Earlier this month, Colts linebacker Zaire Franklin spoke to student-athletes at Syracuse – his alma mater – about the importance of financial literacy, a perpetually-important issue that’s become even more critical in the Name, Image and Likeness era of college sports.
Franklin, a finance major at Syracuse, has done plenty of work through his foundation, Shelice’s Angels, in the financial literacy space. He’s worked with youths to emphasize a straightforward, important lesson: No matter how much money you have, you have to practice good habits with it.
“Budgeting and financial literacy is really more about good habits than it is how much money you’re gonna make, because you can making $100,000, you can make $1,000, you can make $1 million — if you got bad habits, you’re gonna be broke regardless,” Franklin said. “If you have good habits, though, you’ll probably be better off and able to take care of what you need to take care of.”
In talking to student-athletes at Syracuse, Franklin leaned on his experience as a student athlete and said he’s passing along lessons he’s learned in the NFL – but wished he received while he was still in college.
“Any bit of information from my personal experience or from the things that I’ve learned I could give them to help better situate themselves and better be able to take care of themselves and the take advantage of the situations and opportunities they’re having, I’m always willing to give that information,” Franklin said.
Safety Rodney McLeod Jr. and his wife, Erika, established the Change Our Future Foundation to make a positive impact on and leave a lasting legacy with youth and families through education, advocacy and awareness – and one of the areas the McLeods are focusing on is financial literacy.
Change Our Future’s Next Man Up mentorship program will include a workshop on financial literacy with the goal, McLeod said, of providing information and strategies to youth “so that you’re able to have that financial stability, but more importantly create that generational wealth that we’re all seeking.”
The McLeods’ foundation does plenty of work in Black communities, and he feels the workshops – including on financial literacy – can have a significant impact on Black youth.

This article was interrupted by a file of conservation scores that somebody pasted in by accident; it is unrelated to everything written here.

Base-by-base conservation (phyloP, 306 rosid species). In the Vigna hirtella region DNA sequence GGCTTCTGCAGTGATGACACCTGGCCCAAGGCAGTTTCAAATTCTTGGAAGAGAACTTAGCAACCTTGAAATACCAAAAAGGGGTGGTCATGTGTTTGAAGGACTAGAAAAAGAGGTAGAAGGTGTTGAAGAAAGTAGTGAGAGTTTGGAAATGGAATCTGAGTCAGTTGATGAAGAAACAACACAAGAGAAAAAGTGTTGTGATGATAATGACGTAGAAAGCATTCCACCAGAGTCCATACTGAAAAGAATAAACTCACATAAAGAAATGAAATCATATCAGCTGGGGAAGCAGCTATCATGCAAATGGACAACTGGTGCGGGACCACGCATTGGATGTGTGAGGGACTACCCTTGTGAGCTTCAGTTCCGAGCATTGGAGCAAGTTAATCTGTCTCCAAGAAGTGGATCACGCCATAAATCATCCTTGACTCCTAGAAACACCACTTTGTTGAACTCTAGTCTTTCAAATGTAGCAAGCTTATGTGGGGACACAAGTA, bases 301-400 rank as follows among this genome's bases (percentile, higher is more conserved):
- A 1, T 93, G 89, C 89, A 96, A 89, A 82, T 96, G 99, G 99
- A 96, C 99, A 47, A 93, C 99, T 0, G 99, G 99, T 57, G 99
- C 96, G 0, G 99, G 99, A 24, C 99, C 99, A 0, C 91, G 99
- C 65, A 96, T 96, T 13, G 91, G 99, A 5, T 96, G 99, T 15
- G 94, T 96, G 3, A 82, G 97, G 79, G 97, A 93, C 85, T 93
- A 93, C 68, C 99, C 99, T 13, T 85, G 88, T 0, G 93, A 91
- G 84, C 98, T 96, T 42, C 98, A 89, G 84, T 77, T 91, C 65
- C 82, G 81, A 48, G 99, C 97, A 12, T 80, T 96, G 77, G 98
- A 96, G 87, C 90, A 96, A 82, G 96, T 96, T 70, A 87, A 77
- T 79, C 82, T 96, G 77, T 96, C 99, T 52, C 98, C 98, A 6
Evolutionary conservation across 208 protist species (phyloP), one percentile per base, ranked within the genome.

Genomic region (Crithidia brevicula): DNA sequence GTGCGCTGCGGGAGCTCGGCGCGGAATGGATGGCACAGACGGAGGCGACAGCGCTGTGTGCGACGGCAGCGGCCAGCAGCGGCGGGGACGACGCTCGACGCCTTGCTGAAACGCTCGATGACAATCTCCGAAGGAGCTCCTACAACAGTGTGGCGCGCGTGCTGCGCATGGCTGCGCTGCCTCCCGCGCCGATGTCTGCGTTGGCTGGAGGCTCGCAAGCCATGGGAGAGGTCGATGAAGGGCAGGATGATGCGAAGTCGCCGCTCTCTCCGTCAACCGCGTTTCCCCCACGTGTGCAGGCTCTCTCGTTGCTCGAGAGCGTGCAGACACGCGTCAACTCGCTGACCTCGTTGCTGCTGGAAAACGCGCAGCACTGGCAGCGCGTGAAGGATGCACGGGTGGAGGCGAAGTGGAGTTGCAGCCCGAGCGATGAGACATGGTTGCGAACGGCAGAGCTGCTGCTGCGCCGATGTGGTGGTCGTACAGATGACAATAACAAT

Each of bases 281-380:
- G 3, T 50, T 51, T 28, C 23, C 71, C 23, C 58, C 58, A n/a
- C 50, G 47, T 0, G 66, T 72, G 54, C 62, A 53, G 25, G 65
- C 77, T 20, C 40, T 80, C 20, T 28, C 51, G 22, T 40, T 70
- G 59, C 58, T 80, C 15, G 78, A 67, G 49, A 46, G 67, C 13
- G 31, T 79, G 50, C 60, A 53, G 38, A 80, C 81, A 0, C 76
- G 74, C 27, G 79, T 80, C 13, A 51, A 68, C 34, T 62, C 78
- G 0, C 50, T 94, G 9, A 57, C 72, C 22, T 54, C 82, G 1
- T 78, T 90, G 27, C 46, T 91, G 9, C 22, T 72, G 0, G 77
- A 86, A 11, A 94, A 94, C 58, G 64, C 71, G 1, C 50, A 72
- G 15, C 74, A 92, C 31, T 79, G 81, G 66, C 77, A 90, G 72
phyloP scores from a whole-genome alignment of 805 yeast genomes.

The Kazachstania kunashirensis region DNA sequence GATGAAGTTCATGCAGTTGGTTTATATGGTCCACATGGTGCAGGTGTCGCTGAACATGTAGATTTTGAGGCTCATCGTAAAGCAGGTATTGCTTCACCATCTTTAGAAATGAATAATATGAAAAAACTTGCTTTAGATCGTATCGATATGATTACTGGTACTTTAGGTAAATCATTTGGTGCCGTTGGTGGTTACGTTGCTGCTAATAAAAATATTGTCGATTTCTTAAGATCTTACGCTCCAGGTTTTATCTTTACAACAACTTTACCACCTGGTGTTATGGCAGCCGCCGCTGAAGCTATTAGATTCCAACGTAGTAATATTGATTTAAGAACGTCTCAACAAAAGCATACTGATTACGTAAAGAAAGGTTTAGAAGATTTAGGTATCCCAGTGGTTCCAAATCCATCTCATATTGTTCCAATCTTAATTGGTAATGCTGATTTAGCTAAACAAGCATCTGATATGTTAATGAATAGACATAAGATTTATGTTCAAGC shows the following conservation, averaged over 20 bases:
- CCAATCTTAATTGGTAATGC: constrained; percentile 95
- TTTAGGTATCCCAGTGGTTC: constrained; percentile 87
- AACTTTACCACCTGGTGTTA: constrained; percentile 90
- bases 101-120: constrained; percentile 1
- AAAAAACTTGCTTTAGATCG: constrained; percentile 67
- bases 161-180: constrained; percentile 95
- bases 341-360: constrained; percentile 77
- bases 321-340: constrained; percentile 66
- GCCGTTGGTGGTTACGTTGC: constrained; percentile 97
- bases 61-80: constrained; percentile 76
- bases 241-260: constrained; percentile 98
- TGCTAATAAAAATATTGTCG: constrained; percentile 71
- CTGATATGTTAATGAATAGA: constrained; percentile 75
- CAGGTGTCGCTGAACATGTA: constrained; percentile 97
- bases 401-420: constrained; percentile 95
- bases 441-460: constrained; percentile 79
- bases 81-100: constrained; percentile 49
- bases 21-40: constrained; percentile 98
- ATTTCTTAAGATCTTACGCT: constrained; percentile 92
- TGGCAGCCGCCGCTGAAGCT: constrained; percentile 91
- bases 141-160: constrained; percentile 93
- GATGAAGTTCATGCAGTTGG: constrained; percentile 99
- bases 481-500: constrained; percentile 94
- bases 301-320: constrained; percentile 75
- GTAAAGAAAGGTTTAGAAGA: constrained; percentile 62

“I think a lot of struggles that you see, it’s access and lack of knowledge,” McLeod said. “Those are the things we’re trying to ingrain in my program but also Zaire’s as well, just making sure the next generation, they understand what it takes and what’s important, and how to save your money, how to manage it and how to make your money grow and work for you.”
One lesson Franklin hoped to pass on is, when it comes to money management, to find advisors who work with you and don’t want to handle things out of sight and mind.
“As you go along, try to find people that are trying to empower you,” Franklin said. “Don’t just hire somebody or work with somebody that’s like, oh, I got it, I’ll take care of you. Be with something that’s willing to teach you. That way, not only are you able to learn what’s going on at your own situation, they’re also empowering you so you’ll be able to do those things yourself.”
For both Franklin and McLeod, using their experience and education to teach financial literacy lessons to the next generation is something that’s incredibly rewarding.
It means everything,” Franklin said. “I always think of it in terms of I want to be the alumni or the mentor or really just the guy who’s crossed that bridge that I wish I had on the other side when I was going through it. Whenever I see young athletes in those type of situations, it’s so gratifying to give them this information and have that ‘oh, that does make sense’ moment beaus it’s like, man, I’m able to pass something on so they maybe won’t trip over a hurdle that I had to go through the hard way.”